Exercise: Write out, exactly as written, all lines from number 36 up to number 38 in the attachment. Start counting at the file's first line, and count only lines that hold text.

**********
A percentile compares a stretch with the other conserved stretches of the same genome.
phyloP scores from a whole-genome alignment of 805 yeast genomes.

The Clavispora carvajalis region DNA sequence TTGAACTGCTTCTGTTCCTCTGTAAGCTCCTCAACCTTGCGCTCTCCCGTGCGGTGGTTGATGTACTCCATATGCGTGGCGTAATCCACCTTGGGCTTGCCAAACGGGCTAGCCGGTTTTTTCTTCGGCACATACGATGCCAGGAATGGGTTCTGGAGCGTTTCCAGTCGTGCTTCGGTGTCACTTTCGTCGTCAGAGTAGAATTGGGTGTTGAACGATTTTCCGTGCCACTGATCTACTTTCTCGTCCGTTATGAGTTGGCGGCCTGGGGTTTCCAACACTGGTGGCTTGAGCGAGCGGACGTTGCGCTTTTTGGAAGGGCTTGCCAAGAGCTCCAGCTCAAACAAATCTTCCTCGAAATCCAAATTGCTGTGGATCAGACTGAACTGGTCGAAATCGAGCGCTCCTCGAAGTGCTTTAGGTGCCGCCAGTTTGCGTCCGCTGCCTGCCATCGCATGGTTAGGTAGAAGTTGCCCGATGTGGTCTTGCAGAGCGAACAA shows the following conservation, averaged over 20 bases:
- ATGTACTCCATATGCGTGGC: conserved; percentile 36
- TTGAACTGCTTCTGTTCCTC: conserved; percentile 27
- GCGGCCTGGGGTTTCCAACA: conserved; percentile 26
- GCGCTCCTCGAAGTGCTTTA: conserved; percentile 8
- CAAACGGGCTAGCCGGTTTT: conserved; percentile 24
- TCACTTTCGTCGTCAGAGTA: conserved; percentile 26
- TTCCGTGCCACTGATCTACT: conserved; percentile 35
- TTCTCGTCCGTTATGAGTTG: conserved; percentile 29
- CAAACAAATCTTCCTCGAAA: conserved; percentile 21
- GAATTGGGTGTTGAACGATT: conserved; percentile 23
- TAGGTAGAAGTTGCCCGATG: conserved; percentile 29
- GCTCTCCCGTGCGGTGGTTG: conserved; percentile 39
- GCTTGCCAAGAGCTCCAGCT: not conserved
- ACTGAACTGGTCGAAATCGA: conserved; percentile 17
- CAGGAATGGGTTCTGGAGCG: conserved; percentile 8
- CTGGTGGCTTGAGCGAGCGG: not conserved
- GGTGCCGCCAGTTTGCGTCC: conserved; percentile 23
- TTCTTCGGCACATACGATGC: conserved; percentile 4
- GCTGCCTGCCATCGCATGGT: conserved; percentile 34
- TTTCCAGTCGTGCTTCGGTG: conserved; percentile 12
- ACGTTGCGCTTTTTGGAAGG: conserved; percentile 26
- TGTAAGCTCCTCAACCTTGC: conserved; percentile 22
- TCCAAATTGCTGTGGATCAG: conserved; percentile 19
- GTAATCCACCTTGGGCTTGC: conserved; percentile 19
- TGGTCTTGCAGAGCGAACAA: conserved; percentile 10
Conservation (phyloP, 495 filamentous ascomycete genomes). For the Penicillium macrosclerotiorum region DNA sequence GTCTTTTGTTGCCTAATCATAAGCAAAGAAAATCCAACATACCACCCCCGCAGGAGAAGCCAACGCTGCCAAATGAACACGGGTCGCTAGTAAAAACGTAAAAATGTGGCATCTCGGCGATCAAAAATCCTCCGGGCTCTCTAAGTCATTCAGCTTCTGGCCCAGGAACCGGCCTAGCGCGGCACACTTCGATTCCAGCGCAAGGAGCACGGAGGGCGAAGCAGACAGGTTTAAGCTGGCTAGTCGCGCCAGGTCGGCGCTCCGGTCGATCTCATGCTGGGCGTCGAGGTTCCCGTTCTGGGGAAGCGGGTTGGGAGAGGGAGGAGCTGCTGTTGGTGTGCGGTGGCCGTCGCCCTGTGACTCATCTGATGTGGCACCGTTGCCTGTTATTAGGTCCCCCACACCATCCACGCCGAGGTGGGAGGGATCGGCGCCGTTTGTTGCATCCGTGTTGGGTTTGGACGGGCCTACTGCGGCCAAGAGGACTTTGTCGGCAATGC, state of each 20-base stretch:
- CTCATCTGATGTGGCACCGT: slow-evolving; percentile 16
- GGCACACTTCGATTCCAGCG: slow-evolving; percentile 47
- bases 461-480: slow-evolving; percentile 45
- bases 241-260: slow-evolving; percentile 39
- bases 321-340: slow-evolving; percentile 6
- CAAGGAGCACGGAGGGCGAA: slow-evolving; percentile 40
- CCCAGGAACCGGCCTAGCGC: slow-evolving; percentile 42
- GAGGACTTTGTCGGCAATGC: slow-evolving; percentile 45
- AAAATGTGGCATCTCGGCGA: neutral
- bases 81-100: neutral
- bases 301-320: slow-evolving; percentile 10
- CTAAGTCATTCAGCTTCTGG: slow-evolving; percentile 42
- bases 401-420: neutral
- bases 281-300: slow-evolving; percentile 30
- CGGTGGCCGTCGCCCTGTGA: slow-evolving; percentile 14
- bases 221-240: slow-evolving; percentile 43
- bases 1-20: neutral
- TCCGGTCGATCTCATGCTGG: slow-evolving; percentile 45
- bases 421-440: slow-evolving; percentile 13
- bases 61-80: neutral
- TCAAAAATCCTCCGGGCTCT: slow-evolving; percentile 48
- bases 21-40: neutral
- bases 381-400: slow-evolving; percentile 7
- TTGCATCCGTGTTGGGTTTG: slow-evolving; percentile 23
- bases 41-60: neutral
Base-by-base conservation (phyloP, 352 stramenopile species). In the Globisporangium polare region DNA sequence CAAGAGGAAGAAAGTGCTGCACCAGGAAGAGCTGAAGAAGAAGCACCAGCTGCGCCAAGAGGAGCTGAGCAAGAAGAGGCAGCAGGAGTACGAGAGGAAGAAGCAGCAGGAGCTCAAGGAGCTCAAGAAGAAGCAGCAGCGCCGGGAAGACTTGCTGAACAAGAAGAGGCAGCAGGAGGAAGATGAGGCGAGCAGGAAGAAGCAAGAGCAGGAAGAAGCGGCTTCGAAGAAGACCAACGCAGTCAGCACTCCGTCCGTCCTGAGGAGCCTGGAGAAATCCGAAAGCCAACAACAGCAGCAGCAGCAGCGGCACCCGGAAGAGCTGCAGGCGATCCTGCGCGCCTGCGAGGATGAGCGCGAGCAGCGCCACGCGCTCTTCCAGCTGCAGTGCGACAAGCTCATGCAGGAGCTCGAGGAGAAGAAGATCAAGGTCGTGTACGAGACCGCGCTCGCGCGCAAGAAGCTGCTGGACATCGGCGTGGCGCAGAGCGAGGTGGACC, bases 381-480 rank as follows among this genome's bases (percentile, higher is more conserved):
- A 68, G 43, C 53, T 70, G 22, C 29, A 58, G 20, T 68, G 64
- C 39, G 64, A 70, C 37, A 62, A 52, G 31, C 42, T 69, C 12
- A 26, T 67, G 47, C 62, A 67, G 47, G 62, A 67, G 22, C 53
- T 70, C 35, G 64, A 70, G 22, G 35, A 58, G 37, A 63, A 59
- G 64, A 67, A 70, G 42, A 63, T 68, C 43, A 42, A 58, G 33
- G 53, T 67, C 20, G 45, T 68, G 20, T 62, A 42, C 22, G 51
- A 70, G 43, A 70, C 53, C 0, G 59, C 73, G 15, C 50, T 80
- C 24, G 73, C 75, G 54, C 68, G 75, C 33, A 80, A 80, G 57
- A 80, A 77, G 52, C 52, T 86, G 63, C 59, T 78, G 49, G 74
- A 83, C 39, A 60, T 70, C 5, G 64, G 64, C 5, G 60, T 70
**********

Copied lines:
- CCCAGGAACCGGCCTAGCGC: slow-evolving; percentile 42
- GAGGACTTTGTCGGCAATGC: slow-evolving; percentile 45
- AAAATGTGGCATCTCGGCGA: neutral